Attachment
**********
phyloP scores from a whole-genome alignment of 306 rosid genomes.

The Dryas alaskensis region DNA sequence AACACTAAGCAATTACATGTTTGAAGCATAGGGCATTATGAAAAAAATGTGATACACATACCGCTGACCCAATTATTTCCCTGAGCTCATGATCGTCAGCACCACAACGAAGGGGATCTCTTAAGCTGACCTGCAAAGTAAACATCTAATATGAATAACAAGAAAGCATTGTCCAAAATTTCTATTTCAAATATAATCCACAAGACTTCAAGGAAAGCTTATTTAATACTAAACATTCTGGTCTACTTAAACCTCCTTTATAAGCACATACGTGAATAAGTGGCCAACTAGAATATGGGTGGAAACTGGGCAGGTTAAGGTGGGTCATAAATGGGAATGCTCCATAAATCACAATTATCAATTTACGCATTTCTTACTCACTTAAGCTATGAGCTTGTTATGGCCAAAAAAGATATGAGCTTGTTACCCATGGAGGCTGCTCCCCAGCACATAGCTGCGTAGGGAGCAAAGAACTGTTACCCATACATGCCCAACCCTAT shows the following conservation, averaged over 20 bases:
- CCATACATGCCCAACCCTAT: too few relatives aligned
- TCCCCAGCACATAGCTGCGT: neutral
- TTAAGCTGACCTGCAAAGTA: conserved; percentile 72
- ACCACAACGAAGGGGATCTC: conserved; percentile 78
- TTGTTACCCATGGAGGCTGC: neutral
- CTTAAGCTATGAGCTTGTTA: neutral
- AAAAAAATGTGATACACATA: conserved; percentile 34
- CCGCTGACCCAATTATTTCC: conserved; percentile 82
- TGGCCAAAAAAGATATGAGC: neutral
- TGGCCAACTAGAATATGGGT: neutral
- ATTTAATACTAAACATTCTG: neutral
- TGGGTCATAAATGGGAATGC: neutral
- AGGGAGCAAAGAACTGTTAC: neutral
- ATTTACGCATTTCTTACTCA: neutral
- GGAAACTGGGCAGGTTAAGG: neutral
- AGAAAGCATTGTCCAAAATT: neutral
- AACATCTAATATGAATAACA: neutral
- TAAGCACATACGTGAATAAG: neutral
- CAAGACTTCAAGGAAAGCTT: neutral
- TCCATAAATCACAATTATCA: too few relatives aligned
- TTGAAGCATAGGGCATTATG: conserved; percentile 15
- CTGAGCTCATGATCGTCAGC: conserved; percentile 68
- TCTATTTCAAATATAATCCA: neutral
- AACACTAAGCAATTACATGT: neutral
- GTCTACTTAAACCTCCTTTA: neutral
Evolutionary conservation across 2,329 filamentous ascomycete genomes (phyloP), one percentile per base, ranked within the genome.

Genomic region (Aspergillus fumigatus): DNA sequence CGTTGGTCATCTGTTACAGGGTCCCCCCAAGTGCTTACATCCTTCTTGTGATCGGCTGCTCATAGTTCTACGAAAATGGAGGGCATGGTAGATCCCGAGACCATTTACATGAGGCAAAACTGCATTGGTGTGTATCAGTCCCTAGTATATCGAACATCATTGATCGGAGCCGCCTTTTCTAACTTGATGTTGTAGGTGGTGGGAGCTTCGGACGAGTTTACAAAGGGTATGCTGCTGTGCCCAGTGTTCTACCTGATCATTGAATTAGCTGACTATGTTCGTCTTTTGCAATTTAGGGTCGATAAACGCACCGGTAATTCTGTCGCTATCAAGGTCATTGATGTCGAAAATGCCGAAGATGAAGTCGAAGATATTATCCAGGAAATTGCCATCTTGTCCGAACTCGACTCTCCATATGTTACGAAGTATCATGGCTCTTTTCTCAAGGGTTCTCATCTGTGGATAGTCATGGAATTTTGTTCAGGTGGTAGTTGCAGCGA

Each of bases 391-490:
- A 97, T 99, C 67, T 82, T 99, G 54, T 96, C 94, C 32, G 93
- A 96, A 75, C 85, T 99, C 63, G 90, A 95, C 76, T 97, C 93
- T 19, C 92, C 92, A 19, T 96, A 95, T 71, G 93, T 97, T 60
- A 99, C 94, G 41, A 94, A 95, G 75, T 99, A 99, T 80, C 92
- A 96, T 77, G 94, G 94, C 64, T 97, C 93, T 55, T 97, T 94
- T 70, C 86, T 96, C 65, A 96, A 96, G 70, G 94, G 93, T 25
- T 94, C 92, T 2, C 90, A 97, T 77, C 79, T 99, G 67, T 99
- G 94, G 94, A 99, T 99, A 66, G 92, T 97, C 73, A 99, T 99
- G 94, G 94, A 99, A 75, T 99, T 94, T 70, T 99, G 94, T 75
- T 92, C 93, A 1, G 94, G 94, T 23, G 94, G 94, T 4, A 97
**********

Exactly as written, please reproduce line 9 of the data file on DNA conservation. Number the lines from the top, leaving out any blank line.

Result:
- AAAAAAATGTGATACACATA: conserved; percentile 34